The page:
mastiff and the beagle,” his weight might be nearer 4olb. than 151b, the latter no doubt the most useful size for underground purposes.

Old pictures of terriers dating back 300 years illustrate cross-bred looking creatures, some of them bearing more or less the distinctive characteristic of the turn-spit. Others indicate a considerable trace of bound blood, but not one, so far as the writer has come across, is hound marked, or bears any more white than is usually found on the chest or feet of any dog.

The Earl of Monteith over two centuries ago had an excellent strain of terriers, good at vermin of all kinds, but especially useful as fox killers. It has been said that James I. possessed some of these little dogs. That this sometimes called "most unkingly of monarchs” kept hounds is a matter of history, but whether he worked the terriers to assist them we are not told. Long before James’s time, dogs had been found useful in conjunction with nets for the purpose of catching foxes, also to kill them as vermin. The wardrobe accounts Of Edward I. show the following entries: “Anno 1299 and I300. Paid to William de Foxhunte, the King’s huntsman of foxes in divers forests and parks for his own wages, and the wages of his two boys to take care of the dogs, £9 3s.” “Paid to the same for the keep of twelve dogs belonging to the King,” &c. “Paid to the same for the expense of a horse to carry the nets.”

Perhaps more to the purpose than this extract is the copy of an old engraving which lies before me at the present time entitled “James I. Hawking.” Fawning at the feet of the monarch are four dogs, evidently terriers, though some persons might consider them beagles. They are certainly terrier-shaped in heads and stems, though the dog most distinctly shown is hound marked, and possesses larger ears than the others. One in the corner, evidently almost or quite white, possesses what at the present time would be called a “well-shaped, terrier-like head,” and, although one ear is carried rather wide from the skull, the other drops nicely.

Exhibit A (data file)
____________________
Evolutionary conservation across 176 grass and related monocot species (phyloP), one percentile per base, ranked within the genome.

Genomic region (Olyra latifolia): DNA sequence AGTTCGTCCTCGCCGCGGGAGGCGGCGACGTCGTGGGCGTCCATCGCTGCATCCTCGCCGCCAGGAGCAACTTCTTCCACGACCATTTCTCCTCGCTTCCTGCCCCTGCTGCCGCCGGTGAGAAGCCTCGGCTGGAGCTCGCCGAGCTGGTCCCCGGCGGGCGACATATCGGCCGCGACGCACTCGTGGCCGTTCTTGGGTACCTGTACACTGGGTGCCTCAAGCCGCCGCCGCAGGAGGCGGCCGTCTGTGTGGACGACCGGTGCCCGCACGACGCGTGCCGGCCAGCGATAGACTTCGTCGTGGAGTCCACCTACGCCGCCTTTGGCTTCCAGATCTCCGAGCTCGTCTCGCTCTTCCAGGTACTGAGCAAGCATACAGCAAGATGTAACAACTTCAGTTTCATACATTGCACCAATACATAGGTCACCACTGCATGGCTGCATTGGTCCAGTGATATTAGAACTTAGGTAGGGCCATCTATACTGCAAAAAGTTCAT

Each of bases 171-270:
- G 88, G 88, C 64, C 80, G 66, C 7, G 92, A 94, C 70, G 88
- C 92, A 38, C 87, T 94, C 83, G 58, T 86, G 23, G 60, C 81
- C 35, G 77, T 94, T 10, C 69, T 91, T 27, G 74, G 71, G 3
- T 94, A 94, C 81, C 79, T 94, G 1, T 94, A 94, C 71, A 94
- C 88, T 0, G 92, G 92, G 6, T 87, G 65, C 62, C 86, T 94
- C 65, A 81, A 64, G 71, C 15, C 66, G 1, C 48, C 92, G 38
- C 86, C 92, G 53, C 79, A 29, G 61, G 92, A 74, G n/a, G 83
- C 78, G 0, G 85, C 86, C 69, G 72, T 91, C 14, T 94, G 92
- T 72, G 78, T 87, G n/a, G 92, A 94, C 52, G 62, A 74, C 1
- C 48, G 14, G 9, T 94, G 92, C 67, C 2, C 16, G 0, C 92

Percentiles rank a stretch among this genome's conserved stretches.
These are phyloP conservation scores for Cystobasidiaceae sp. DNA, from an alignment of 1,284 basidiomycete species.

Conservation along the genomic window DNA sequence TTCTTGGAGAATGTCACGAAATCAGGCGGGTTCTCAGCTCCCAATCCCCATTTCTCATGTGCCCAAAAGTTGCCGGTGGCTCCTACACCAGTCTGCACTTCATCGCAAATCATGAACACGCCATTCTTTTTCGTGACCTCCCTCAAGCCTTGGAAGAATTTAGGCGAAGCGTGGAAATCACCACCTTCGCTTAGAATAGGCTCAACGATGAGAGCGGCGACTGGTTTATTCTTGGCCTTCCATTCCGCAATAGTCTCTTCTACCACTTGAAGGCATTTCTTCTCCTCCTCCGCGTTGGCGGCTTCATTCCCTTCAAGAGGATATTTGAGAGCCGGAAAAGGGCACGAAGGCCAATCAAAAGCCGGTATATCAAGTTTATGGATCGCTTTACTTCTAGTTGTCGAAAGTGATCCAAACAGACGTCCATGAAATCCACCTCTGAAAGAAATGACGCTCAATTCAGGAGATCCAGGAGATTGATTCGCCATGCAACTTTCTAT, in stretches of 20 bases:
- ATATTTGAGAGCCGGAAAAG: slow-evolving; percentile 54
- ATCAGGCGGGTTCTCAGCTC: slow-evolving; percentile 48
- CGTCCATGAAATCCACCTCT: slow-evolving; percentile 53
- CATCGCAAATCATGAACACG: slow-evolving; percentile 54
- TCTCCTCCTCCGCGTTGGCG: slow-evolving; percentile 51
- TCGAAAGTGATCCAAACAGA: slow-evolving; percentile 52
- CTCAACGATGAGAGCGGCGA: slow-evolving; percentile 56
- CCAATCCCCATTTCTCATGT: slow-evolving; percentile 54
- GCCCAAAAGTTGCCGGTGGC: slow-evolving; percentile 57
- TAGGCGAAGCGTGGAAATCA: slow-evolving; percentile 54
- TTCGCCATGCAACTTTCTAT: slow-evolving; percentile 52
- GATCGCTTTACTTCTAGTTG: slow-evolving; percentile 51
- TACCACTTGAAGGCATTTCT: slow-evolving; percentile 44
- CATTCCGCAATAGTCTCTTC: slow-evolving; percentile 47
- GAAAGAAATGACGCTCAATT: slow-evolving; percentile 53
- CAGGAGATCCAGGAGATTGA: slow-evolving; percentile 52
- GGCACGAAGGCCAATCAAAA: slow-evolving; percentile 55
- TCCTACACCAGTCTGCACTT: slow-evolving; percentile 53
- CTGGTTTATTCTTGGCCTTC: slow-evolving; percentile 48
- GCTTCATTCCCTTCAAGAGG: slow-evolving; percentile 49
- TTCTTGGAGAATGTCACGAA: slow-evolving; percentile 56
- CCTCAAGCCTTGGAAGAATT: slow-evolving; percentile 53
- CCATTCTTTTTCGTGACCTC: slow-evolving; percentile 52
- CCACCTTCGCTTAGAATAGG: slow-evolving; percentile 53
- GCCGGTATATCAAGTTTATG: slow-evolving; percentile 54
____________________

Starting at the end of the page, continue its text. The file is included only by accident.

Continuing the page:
With the commencement of the past century, and towards the close of 1700, more was written about terriers, and, as useful little dogs, they were gradually becoming appreciated. Beckford alludes to two black or white terriers, and from these two varieties white ones with black marks could easily be produced. The same author mentions a strain of terriers so like a fox (in colour that Hawkward people frequently mistake the one for the other.”


There were in the possession of the late Captain Keene two paintings by F. Sartorius, dated 1796, the one “ Viper,” a White terrier with black or black and tan marks on his body. It is gazing at a fox in a tree. The other represents two terriers, one of which is entirely white, the second has a black and tan patch on the right eye, and a black mark on the right side. The terriers in these pictures are unlike those Reinagle drew three or four years later, and which are alluded to on another page, but they certainly indicate that there were terriers at that period marked like our modern fox terriers, although it is generally understood, and I believe correctly, that the common fox terrier of a hundred years since and earlier was black and tan in colour, such as De Wilde had engraved in 1806, and alluded to in the chapter on the fox terrier. i